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RE: Turkey Earthquake and Moral Responsibilities

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Well said !!!

A. Yango
> ----------
> From: 	Seaintonln(--nospam--at)[SMTP:Seaintonln(--nospam--at)]
> Reply To: 	seaint(--nospam--at)
> Sent: 	Monday, August 23, 1999 2:10 AM
> To: 	seaint(--nospam--at)
> Subject: 	Re: Turkey Earthquake and Moral Responsibilities
> In a message dated 8/22/99 8:04:46 AM Pacific Daylight Time,
> Nd1942(--nospam--at) 
> writes:
> << Much worse, in my opinion, are the lazy and corrupt politicians on the 
> local 
>  level of every country who thwart what are basically well-meaning laws
> and 
>  codes, either by corruption or indifference.
>  David Owens >>
> Why is it so difficult to disclose factual information to the public?
> Barry's 
> comments were well taken, although I think that he may have misunderstood
> my 
> post regarding building owners. I do believe that the building owner
> desires 
> safety for his family as well as all of those who occupy the building.
> My complaint is more toward the developer / builder who is only interested
> in 
> meeting minimum expectations and yet maximize his or her profit by using
> the 
> weakness of the code to their best advantage -  namely non-disclosure. 
> The owner of a building has every right to choose the level of compliance 
> that he wishes to construct to. However, if his building is to be used for
> occupancy by others, he should have an obligation to post the level of 
> performance for the knowledge and safety of the general public who may be 
> seeking refuge in the time of a natural diseaster.
> My complaint addresses lack of proper implimentation of the structural
> design 
> and the possiblity that some (in my area many) smaller developer /
> builders 
> will choose the conventional prescriptive methodology to avoid compliance
> to 
> more restrictive and costlier construction - regardless of who the owner
> ends 
> up to be. The fact is that I don't know of one developer who, when 
> investigated as to construction quality, demonstrated full compliance to
> the 
> engineers plans. Corners were cut, omissions occured and the final owners 
> were never the wiser. Now that the engineering community is required to 
> provide observation and methodologies will yeild more conservative
> results, 
> these developers will be forced to adopt prescriptive methods of Chapter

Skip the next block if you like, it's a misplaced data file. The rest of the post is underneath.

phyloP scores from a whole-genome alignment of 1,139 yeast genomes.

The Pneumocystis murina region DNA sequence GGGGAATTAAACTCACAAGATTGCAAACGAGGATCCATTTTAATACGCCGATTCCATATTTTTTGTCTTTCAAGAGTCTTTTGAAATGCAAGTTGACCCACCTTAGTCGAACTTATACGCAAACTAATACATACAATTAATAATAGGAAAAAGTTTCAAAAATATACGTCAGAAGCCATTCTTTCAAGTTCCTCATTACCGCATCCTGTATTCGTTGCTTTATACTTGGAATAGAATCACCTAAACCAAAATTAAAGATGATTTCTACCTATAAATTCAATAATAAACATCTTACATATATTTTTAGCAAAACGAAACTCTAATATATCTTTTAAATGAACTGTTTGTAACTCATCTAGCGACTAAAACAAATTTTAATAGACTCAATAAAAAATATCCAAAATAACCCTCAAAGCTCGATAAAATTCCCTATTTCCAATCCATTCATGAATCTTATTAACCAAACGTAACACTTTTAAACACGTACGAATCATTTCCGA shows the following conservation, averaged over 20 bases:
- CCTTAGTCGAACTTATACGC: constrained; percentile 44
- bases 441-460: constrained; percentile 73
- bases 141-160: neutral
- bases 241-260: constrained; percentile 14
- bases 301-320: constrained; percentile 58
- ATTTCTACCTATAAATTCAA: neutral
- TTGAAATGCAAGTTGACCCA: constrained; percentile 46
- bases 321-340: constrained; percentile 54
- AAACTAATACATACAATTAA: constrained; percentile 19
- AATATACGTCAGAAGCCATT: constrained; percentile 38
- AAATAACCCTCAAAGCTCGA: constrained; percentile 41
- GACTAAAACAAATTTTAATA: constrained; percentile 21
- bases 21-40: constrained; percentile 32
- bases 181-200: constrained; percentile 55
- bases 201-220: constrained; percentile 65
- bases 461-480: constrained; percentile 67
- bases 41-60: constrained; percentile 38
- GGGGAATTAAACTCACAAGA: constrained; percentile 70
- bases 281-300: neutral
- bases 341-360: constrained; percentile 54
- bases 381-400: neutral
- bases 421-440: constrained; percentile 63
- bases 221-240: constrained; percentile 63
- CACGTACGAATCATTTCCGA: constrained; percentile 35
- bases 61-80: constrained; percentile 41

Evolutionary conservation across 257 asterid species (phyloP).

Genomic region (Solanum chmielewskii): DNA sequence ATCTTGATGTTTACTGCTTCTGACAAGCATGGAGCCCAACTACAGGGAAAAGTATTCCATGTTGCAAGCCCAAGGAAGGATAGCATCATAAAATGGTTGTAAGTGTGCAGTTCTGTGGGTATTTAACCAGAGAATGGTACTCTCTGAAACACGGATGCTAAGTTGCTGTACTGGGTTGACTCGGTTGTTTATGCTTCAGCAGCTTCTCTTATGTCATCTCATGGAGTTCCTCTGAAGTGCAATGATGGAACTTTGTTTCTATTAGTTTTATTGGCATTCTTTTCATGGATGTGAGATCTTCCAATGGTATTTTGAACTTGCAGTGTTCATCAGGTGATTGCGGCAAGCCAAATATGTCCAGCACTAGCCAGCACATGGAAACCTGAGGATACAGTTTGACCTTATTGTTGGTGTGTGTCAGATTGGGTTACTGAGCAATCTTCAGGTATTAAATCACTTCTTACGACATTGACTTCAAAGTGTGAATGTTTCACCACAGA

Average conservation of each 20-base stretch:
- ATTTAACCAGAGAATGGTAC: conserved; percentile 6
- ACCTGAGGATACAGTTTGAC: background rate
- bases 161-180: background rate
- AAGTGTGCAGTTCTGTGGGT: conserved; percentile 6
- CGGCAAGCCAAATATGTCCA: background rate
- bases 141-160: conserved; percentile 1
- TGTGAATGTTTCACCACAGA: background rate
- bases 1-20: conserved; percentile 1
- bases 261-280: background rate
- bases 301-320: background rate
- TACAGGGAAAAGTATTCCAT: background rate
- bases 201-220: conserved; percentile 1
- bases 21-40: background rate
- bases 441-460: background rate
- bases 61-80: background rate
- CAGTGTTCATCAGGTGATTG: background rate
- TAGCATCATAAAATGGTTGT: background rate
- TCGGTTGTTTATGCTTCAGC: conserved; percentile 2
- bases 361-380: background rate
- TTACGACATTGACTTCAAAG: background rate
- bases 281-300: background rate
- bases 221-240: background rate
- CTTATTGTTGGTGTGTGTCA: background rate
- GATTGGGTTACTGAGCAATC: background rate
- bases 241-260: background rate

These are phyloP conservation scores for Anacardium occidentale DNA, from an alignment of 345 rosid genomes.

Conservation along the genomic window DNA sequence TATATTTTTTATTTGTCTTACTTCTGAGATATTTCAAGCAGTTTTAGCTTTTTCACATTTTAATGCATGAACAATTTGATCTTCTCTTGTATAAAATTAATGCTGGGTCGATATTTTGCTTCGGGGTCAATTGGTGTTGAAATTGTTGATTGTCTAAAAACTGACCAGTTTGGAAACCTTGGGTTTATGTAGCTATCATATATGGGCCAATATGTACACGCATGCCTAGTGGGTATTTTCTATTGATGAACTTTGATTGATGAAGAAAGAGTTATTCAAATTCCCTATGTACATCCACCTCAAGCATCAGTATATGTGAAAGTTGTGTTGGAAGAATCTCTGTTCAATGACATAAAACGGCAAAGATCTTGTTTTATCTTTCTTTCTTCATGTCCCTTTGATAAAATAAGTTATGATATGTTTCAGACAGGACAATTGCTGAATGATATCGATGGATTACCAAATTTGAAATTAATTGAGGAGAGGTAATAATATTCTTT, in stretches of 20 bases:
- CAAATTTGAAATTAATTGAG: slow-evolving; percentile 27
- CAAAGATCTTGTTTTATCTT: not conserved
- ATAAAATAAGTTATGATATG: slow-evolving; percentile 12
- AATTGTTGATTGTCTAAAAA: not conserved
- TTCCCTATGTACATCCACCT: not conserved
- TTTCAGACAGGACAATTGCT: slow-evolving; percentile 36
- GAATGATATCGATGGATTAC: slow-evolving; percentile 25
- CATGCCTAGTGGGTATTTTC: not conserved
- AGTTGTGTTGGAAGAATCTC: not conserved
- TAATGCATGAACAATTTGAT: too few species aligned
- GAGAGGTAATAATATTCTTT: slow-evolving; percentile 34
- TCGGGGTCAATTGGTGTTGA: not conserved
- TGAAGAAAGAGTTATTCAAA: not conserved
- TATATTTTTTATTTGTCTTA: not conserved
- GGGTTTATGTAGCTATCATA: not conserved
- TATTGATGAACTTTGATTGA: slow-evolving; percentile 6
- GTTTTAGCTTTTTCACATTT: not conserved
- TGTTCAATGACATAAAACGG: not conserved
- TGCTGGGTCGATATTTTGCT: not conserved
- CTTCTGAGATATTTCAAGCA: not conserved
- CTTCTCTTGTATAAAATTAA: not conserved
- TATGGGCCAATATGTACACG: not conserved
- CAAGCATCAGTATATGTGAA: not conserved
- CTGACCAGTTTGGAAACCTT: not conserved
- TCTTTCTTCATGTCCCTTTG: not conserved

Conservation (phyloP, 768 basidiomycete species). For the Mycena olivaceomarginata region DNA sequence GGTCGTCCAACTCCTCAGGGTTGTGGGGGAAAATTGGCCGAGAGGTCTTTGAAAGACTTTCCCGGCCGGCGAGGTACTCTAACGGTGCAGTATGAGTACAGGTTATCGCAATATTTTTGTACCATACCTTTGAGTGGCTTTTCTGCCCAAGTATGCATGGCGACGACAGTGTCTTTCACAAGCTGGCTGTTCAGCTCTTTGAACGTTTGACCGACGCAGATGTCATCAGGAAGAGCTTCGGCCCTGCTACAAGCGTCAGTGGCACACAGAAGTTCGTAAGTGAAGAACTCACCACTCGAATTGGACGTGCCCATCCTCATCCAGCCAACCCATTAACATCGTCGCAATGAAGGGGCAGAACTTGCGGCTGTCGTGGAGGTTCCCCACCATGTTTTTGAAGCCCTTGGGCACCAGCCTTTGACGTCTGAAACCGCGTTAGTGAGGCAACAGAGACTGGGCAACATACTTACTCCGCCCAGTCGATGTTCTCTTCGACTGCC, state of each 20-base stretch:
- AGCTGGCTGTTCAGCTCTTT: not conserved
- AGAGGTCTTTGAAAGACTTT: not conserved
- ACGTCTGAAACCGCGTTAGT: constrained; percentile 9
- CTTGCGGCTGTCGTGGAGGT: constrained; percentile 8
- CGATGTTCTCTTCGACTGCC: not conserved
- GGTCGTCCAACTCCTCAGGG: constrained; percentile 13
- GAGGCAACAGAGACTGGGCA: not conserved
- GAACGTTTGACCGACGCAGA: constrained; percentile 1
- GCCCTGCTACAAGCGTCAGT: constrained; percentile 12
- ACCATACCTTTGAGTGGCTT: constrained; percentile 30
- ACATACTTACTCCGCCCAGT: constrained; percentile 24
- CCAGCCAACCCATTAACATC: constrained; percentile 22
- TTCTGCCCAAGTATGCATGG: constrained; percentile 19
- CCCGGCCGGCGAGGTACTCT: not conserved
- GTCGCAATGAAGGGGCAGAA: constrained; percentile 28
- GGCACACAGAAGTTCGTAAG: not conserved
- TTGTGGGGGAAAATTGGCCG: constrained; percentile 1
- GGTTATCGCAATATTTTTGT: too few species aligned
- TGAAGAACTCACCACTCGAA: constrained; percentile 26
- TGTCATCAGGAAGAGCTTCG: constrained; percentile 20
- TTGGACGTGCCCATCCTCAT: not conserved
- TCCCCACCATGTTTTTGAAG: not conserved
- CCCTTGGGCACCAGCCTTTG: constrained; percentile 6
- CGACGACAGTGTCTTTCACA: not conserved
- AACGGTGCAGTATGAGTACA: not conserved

> 2320 
> to avoid the additional protection of the code. 
> The line becomes much more important as the cost of compliance to a more 
> restrictive code infringes on the developers profits. Very little change
> is 
> needed in a typical tract design to eliminate an irregularity or
> unsupported 
> truss length so as to make a sturcture compliant to prescriptive methods.
> Yet 
> the builder or developer is never required to disclose this to the public.
> This may not seem like a problem to most, but I need to focus my attention
> on 
> the thousands of available properties in the small towns around my area
> that 
> are affected by this problem. I receive calls daily from owners in 
> communities that believe they have structural defects when most is simply 
> poor quality of constructions.
> One of the largest and most prominent of housing communities in my area
> has 
> just one a suit against the developer / builder who was found to be
> negligent 
> and did not comply to more than 60% of the structural load path details
> that 
> were to be built. These were not cheap homes - they start aroung
> $250,000.00 
> and up to around $500,000.00.  The home owners associations has limited
> funds 
> to retrofit these homes since the award, after legal fees, is still not 
> sufficient to strip the homes and rebuild the structural systems.  The 
> project is expected to take 3 to 7 years and impacts 1233 condominium
> units 
> along with certain common area's. As the client stated in the request for 
> services:
> "In general, the construction defect repairs will include but not
> necessarily 
> be limited to life-safety issues, structural corrections, improper
> building 
> component installations, code non-compliance, mechanical/electrical 
> deficiencies, concrete failures, and problem soil conditions."
> This is pretty scary considering that these were engineered products that
> did 
> not required observation or inspection by the engineer at the time of 
> construction. The design was not wrong - the construction was deficient.
> The best thing that we can do for the public is to rewrite the
> conventional 
> framing section so that it truely complies with a minimum engineed
> solution. 
> I don't suggest abolishing the prescriptive approach - just bring it up to
> date so as not to give the profiteer a choice to wrongfully promote his 
> product.
> Dennis S. Wish PE